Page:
2. Android is open-source thus OEM’s don’t have to do anything–they can just wait for the open-source drop and do whatever they like. And it will always be open-source despite detractors–if they try and close it someone will fork it–OEM’s have too much invested.
3. The ability to differentiate via the UI is seen by Google as a big plus and a differentiator for Android over MS. In other words, they believe in it.
Though I do agree with you and think this will always be a massive issue for Android.
I honestly don’t think it is a big deal what the UI looks like as long as the performance is improved in the browser, camera, and the functional enhancements are there, to me it will not matter. Performance > Looks in this department.
Thank God. I’ve had this device for almost 2 months. It’s not some forthright & simple iPhone. Androids have a lot going on and a lot to configure. I’mstill learning it. The last thing I need is something else to interrupt my flow. Not every Android user is a techie. It’s bad enough that Sammie comes out with a better device every month & creates buyer’s remorse. Keep ICS. With every update comes tons of typical Android glitches
Nice work Marcus, the only one on hear that understands basic economics and the need for competition.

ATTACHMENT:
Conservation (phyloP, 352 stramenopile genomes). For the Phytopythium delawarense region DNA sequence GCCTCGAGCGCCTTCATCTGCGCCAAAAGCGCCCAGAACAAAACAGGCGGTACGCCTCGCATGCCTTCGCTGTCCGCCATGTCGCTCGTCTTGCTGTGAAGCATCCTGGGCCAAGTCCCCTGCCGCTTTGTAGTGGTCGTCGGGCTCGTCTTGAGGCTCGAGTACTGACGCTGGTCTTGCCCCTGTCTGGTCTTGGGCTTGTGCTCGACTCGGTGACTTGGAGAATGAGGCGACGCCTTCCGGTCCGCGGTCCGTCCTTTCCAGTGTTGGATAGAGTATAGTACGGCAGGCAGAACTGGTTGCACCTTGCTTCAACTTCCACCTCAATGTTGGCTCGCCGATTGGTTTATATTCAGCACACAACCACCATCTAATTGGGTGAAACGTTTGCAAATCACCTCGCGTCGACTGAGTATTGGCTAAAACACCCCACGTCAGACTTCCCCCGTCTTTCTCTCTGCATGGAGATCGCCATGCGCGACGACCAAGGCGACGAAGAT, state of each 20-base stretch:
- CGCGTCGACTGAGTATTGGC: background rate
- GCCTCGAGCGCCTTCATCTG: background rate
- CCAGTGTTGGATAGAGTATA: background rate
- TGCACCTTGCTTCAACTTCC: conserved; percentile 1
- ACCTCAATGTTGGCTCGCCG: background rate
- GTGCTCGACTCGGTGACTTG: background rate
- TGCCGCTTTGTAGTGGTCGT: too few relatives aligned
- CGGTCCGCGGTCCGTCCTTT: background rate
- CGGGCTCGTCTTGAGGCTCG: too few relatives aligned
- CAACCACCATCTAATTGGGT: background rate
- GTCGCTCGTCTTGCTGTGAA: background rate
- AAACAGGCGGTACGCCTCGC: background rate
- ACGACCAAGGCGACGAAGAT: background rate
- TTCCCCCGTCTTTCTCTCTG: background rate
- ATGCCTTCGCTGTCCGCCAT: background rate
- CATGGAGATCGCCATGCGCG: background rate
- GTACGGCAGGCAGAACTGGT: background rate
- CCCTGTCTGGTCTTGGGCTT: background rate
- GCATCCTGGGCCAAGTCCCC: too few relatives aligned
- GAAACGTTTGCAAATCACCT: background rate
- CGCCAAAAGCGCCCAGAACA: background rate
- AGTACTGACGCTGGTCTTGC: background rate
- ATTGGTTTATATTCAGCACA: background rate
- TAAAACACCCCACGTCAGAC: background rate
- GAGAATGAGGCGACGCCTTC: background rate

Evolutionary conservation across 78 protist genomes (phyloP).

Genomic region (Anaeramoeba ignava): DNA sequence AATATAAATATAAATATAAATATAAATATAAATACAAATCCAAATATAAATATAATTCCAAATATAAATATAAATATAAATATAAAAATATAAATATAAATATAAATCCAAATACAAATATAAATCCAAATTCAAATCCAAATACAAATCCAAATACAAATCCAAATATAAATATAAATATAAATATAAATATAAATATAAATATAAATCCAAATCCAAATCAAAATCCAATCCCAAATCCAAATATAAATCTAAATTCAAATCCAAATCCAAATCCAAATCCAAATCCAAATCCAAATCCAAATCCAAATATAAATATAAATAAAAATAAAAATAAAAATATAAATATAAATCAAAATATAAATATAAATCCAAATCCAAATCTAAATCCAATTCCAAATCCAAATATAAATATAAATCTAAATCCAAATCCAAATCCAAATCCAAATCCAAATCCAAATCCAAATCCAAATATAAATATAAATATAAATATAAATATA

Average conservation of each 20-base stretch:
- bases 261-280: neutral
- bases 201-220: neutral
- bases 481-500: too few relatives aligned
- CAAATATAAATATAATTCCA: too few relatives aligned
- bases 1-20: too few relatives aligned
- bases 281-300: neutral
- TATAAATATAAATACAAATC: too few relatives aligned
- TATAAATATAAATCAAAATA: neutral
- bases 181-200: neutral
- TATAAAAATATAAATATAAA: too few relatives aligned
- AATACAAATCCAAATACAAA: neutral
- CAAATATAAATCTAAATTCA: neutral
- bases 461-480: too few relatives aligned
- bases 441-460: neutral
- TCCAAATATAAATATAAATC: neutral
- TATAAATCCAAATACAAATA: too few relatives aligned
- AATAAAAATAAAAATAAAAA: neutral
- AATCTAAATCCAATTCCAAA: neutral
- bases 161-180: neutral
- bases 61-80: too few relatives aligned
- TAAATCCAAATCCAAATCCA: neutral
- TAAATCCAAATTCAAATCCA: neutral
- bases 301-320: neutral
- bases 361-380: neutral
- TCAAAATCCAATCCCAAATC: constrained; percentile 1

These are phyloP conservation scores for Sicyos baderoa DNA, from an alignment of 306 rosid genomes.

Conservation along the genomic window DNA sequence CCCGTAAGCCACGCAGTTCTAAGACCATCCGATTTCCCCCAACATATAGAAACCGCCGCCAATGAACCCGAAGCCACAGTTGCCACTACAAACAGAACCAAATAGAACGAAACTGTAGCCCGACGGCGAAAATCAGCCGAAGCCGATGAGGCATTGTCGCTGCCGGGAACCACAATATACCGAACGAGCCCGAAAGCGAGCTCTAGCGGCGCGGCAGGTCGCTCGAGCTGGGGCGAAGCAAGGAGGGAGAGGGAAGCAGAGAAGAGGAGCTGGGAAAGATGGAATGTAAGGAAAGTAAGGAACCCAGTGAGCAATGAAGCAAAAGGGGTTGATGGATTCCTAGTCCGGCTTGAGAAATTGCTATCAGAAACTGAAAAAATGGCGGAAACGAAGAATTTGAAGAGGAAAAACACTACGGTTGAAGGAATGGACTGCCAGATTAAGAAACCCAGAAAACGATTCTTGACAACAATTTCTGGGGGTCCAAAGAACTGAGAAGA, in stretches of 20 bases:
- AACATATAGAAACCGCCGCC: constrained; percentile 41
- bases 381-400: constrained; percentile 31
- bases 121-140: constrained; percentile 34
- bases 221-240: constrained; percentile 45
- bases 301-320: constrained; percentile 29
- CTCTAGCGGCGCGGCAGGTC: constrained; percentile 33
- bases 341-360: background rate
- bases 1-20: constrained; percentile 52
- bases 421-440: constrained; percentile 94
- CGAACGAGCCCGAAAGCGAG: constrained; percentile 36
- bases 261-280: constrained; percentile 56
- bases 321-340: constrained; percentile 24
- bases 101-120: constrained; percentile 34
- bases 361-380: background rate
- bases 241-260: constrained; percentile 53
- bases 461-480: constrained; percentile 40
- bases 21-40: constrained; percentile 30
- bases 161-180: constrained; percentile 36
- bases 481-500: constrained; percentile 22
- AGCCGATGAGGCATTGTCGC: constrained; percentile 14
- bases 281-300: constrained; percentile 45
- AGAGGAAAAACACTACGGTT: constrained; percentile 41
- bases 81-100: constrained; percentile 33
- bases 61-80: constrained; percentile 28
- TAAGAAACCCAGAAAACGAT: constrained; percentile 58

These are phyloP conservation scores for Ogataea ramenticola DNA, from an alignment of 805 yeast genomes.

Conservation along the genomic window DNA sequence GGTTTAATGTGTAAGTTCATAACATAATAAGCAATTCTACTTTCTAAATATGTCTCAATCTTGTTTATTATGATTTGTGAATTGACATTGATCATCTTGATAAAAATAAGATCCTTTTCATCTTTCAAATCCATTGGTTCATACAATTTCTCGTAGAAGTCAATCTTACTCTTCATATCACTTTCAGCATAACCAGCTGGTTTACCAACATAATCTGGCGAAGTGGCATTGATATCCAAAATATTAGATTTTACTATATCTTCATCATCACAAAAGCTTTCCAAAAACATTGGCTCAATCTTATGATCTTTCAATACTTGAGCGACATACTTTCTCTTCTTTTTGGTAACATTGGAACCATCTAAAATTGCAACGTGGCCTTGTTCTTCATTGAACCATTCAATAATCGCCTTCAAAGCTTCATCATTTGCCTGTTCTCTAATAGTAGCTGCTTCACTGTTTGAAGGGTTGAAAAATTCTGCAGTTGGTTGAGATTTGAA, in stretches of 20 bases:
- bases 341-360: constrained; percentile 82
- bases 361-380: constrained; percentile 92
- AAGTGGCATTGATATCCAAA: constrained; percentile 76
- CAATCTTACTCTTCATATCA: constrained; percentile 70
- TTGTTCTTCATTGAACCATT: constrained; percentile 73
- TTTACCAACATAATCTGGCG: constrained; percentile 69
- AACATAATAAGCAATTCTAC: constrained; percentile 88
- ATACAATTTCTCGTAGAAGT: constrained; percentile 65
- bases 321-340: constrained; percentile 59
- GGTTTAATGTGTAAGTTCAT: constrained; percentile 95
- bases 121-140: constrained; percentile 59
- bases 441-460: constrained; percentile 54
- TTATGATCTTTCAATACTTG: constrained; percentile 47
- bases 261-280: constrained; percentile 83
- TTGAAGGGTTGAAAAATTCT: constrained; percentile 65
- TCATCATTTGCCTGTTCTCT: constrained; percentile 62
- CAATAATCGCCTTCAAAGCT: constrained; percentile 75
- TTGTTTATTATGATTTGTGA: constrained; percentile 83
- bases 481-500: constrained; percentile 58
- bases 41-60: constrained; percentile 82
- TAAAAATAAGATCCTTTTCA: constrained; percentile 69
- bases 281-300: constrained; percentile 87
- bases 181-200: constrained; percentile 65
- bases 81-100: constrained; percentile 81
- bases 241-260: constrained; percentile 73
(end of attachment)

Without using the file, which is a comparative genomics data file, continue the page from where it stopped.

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So the galaxy s2 skyrocket will not get ics with the favs like u see on the new nexus?
i aint trippin lol we’ll probably have a port soon
I agree, this would be unfortunate for Samsung!
Stable custom Roms will be available by then (if not before) so really no need to worry.
I saw the interface n features on the S. Thoroughly disappointed that my S2 won’t get the S voice, and S beam, and other cool features that the S3 holds. Isn’t the S2 capable of handling it hardware wise? Ofcourse not!
Having just changes in the codes is not what I wanted. I expected a whole new interface, a new feel, more features.
By not giving these new features I feel Samsung doesn’t care about its former flagship phone! So if there comes out a new Android version along with a new galaxy series Droid, will they forget about the older phones?
I payed 30,000Rs thinking that the phone i’m buying is future proof till some extent. But now I feel otherwise!
I really hope Samsung releases a new touchwiz with all the new features alongwith the ICS. But seeing numerous official upwards in other countries I feel the chances are bleak. But I still hope the updates bring a smile on my face. Sure they can put in new features! And its not going to cost them, is it! SAMSUNG!!! ARE YOU LISTENING!!!